Walking through West Loop, you can feel the ghosts of industry lingering on the warehouse-lined side streets. What was once known as a manufacturer’s and meat-packing town is now starkly residential with leafy boulevards, long lines of shops, and a famed Restaurant Row. Its high-ceiling, loft-style buildings have been augmented with sky-scraping condos, complete with roof-deck pools and movie theater community rooms. In history books, West Loop is a commercial gateway to downtown Chicago. For those on the inside, it’s where young professionals, budding families, and thriving businesses blend together like a fine cocktail.
Carla Agostinelli, executive director of the West Loop Community Organization, believes the identity of West Loop is “ever-evolving.” She’s got just one request: Don’t call it “hipster,” a label mainly defining millennials’ favoritism for beards, skinny jeans, lattes, and trend-claiming.
“We are not flashy. We are not hipster,” she said. “We’re a very individual neighborhood with our own style. I don’t know what it’s called yet. We’re not pretentious, and we’re not super fancy, either. We kind of have our own feel.”
In Chicago’s Daniel Burnham days, the city’s elite flocked to West Loop. It was known as an island amidst an urban metropolis. When the elevated train made it possible for West Loop to stream business to downtown Chicago in 1892, its industrial age kicked off. Workers flocked to the warehouses that cropped up on Lake Street with hope in their calloused hands. It was a neighborhood Carl Sandburg would have written about with grit, relishing in the clash of iron and steel, and chop of a butcher’s cleaver against the block.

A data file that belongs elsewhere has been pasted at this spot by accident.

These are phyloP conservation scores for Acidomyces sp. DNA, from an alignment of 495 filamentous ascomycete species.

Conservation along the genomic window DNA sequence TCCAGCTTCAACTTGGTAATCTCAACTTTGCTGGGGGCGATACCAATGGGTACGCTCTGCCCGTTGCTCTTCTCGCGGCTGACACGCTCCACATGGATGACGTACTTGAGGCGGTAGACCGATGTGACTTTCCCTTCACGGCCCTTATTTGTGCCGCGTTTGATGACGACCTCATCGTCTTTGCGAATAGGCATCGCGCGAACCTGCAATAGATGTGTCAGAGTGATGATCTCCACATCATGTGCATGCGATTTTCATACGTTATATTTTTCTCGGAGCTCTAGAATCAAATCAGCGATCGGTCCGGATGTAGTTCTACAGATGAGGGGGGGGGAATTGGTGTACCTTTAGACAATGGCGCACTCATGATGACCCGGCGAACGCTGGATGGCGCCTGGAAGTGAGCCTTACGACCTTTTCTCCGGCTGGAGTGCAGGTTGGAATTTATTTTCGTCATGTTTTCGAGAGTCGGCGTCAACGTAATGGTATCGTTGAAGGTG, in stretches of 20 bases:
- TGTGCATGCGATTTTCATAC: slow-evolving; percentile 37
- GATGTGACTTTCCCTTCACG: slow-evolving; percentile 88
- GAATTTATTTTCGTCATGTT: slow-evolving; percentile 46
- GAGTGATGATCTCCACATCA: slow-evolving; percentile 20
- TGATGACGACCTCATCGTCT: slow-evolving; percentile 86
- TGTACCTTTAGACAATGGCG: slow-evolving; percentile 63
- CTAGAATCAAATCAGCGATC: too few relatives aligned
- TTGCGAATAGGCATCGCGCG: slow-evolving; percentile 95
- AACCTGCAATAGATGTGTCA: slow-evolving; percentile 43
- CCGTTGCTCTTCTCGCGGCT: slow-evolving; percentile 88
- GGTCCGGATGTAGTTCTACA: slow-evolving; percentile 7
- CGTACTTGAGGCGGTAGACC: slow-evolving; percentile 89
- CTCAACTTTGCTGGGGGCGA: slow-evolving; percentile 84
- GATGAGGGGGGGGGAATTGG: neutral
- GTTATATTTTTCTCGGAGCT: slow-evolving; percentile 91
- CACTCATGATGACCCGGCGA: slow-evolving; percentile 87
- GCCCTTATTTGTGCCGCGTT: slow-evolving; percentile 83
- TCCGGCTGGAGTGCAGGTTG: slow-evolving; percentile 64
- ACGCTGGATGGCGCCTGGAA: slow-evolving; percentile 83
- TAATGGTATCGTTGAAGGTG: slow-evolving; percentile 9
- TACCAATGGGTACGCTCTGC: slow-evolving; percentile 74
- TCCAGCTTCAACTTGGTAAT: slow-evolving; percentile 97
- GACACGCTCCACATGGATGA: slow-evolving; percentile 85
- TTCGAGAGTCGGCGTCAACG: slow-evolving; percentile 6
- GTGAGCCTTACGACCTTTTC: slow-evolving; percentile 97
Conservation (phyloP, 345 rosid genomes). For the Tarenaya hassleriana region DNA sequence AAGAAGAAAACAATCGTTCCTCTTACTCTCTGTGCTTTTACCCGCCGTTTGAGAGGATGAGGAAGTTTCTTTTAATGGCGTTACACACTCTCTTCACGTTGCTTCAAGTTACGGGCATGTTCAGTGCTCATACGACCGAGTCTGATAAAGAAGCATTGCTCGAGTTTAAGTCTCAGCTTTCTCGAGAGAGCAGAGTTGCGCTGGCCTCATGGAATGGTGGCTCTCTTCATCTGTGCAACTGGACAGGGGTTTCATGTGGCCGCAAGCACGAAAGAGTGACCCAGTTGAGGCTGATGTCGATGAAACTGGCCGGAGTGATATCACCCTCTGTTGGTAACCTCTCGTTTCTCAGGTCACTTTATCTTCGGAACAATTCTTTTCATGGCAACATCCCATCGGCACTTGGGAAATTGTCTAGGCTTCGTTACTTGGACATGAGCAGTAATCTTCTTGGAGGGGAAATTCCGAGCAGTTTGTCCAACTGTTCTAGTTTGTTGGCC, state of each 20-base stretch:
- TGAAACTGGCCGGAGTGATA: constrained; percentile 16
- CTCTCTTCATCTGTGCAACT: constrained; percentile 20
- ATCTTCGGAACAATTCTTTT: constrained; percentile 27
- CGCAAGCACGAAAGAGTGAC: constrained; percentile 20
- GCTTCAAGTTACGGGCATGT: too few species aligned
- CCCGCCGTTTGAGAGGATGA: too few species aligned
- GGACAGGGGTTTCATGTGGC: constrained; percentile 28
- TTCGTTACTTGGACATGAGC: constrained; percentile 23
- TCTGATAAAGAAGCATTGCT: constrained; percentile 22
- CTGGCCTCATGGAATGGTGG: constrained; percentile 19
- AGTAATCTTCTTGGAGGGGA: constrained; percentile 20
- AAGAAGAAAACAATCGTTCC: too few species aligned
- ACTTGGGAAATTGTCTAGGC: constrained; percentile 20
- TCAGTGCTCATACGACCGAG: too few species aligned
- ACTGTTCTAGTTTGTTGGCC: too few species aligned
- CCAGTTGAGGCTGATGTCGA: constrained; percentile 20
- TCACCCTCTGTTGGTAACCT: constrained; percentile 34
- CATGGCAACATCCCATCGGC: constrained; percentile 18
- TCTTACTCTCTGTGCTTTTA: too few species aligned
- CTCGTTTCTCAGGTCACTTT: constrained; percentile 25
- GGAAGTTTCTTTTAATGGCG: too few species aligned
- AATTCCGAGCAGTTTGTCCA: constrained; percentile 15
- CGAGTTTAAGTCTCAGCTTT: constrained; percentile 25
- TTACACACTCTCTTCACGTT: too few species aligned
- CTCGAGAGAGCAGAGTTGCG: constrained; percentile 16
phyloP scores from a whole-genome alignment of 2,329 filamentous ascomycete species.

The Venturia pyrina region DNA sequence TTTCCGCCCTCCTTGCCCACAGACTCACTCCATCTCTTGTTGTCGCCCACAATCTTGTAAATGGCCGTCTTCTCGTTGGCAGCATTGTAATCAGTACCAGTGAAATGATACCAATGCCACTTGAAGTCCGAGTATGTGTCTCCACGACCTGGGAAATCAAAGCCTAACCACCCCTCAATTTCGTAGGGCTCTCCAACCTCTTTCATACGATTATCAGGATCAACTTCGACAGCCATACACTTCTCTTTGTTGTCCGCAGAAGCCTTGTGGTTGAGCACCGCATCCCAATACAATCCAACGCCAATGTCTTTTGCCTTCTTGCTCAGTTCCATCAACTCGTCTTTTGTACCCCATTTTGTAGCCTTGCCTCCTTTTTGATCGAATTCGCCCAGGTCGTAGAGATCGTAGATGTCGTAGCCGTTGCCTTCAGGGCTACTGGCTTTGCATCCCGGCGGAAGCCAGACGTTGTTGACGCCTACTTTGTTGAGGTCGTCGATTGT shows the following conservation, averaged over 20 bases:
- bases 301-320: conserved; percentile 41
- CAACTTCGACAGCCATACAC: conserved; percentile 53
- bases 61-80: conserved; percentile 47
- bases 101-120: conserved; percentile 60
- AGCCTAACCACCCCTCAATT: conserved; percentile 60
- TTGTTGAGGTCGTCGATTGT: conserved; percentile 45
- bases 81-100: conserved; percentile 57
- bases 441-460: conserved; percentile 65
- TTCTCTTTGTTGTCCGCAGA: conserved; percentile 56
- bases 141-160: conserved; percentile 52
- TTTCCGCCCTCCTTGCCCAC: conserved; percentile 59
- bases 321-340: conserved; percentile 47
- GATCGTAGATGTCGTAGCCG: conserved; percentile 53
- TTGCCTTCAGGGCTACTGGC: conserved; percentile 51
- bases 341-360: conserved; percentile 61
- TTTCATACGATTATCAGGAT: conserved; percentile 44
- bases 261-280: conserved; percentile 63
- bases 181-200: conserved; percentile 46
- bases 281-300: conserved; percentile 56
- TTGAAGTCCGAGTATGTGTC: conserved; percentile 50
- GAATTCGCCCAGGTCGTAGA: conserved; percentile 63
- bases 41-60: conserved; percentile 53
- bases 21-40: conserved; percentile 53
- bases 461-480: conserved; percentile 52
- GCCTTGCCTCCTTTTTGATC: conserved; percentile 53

The Great Depression would soon decelerate that industrial boom until it stood still. Warehouses were abandoned, and developers started thinking creatively. Could West Loop come full circle and swing back to residential? By the 1960s, warehouses were transformed into loft-style condominiums, and families trickled back in on the promise of large spaces and low prices. Where workers once sweat, wallpaper now enveloped. Safety, however, was far from guaranteed. West Loop was known colloquially as Chicago’s “Skid Row.” Decrepit hotels and boarded-up buildings were its trademark.
Brian Ferber, who worked in West Loop starting in 1997 and has lived in the community for nine years, said he remembers when West Loop had no grocery stores, and you couldn’t even get a cab outside the United Center. “When it came to just living there, there weren’t really accommodations,” he said. “It was still predominantly industrial before 2000.”
The pioneers of West Loop formed a community to build it up. There was something about this neighborhood that felt like home. It would just take a financial push for the dream to be realized.
Enter Oprah Winfrey.